I have ridden the train in Germany before, but it’s more impressive to me this trip having taken the train from Portland to Glacier National Park back in the states since then. First, German trains are on time. Second, they run as efficiently as subways, often having only 3 minutes between arrival and departure. Finally, they are so quiet and smooth that you have to remind yourself you’re on a train. The first class car is an extra bonus–after being so cramped on the plane, it’s nice to lay back and stretch our of legs fully. I am always amazed at how tired sitting on a plane makes me feel.

In spite of being re-routed once on the way to Freidberg due to weather, we arrive only 10 minutes late. We find a cab and get to our hotel only to learn that our room won’t be ready for 2 1/2 more hours–it’s only 12:30PM. We check our bags and drag our tired selves around this ancient black forest town for an hour. Then we sit outside in a square by the farmer’s market and eat. Oh do we eat! I allowed Pat to order for me and he has chosen two dishes that we share. One is a “fine” bratwurst with fries and the other is some kind of dumpling stuffed with vegetables neatly ground and mixed with cheese. Both are good, but the brat particularly hits the spot today–maybe because it goes so well with the pilsner we drink?

We sit in the shadow of an enormous church that was razed to the ground during World War II and has since been reconstructed, stone by stone. They are still working on it or working on it again; scaffolding shrouds the main steeple. The courtyard below is full of vendor’s tents–it’s an open farmer’s market that apparently opens every morning and shuts down every afternoon. By the time we are done with our entrees, the tents are disappearing.

We sit a while longer, ordering meringues for dessert. They are served with ice cream, whipped cream, and carmel sauce. I resign myself to gaining weight this trip and relish the dessert. We are surrounded by locals and tourists alike. One table over, a group of Americans discuss their plans while failing at keeping their young children entertained, resulting in crying and whining. I wonder if German children expect to be entertained all the time, but none are around to watch.

We wander around the town some more, struck by the stone streets and the old architecture laden with flowers. Nearly every building has flower boxes at every window. We attempt to walk to the river, but get ourselves mixed up. At 3PM, we stop in a coffee shop to use the restroom, get directions, and buy a bottle of water. We head back to the hotel more than ready for a nap.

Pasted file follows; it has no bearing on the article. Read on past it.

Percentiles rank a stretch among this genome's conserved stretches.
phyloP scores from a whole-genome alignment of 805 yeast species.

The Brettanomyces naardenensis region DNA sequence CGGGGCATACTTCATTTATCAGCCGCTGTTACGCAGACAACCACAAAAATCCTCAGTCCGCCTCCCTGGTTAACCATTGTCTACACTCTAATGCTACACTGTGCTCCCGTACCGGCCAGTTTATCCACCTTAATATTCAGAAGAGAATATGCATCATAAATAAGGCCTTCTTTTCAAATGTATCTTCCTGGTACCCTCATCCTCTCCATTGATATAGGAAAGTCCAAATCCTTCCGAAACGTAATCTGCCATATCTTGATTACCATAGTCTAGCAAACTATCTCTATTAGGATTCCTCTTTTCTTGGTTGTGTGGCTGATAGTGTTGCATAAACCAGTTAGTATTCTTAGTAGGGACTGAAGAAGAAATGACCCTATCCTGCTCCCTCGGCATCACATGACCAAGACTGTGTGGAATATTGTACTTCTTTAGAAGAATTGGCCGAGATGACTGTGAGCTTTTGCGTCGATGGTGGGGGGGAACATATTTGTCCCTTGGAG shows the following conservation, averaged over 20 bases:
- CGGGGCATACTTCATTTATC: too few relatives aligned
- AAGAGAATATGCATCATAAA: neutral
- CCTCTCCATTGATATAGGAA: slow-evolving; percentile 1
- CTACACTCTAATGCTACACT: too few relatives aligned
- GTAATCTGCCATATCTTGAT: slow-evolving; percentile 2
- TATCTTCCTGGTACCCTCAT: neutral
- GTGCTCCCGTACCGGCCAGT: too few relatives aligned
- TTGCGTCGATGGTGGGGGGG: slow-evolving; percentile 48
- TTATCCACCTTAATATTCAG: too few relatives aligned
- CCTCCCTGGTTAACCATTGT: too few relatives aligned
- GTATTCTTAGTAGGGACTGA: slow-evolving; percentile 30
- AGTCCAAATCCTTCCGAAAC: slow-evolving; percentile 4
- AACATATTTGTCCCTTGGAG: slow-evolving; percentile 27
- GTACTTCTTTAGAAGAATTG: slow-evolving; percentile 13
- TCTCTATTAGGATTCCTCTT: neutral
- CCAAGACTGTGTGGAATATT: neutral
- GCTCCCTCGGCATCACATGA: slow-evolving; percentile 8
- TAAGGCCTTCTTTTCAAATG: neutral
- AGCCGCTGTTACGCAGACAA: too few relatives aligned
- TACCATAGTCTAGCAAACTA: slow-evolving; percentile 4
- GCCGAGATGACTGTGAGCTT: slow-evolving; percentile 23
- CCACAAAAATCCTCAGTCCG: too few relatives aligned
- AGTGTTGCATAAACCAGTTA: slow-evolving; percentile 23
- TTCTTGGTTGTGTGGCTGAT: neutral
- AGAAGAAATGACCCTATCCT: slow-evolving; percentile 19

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Traveling on the Tenth Anniversary of 9-11

It’s just after 10AM and we are packed and ready to leave for our two week vacation in Germany. We are flying out of Atlanta because the flight schedule to leave from Chattanooga will not get us home in one day. We have a plan for today: we will drive to the Atlanta airport, check two of our bags, leave our carry ons in the trunk, and take the MARTA downtown for a few hours before our flight. We divide our bags between us and head out the door looking somewhat like pack mules.

The weather has cleared and warmed up again. It’s cool this morning, but promising to get into the upper eighties. We are preoccupied with our plans and have not given much more than a passing thought to the significance of this day. But as we cruise down the highway around Chattanooga, we pass under a high overpass with a group of people on it unfurling a huge American flag and waving. I wave back as we pass under the enormous flag, and am instantly returned to ten years ago.

I was at my desk on 9-11, thankfully on a reprieve from the constant travel that I did at that time of my career. My phone rang and a colleague in NJ excitedly informed me that a plane had just crashed into one of the World Trade Center towers. At first, I waited for the punchline, assuming it was a joke. He didn’t yet know that it was an attack; it was just a crazy event for the next half hour until he called me back and told me that a second plane had crashed into the other tower.

I went down the hall to talk to my boss. He was getting updates and it was clear now that this was, in fact, the first attack on American soil since Pearl Harbor. In that moment, the sense of security I’d never known I had was shattered. Many of us gathered in the halls, talking quietly of people we knew who worked in the area. More news came in and we heard of the two other planes, one still in the air. Most of us decided to go work from home the rest of the day–it felt safer not to be in a building that once (decades ago) employed over 18,000 people.

When I got home, I turned on the TV and watched the news. I was on the phone with more friends and colleagues in the NY area, each of us recounting the stories we had learned of missing loved ones. For me, it seemed close to home even though it was a distant event. I was happy that all travel was suspended for two weeks–no one seemed to want to have a meeting in light of the tragedy. I had no desire to go get on a plane.

When I flew into Newark two weeks later, the airport seemed like a ghost town. I met with customers that day who had regular meetings in the trade center prior to 9-11. Two of them recounted their 9-11 stories. One missed being on the 11th floor of the first building when it was hit only because he’d stopped to get a cup of coffee. The other was in the street when the first tower collapsed, diving behind a dumpster with a woman he’d never met before and running for shelter in an abandoned building, barely escaping unharmed. They still didn’t know if the people they were on their way to meet had survived. I never learned the outcome.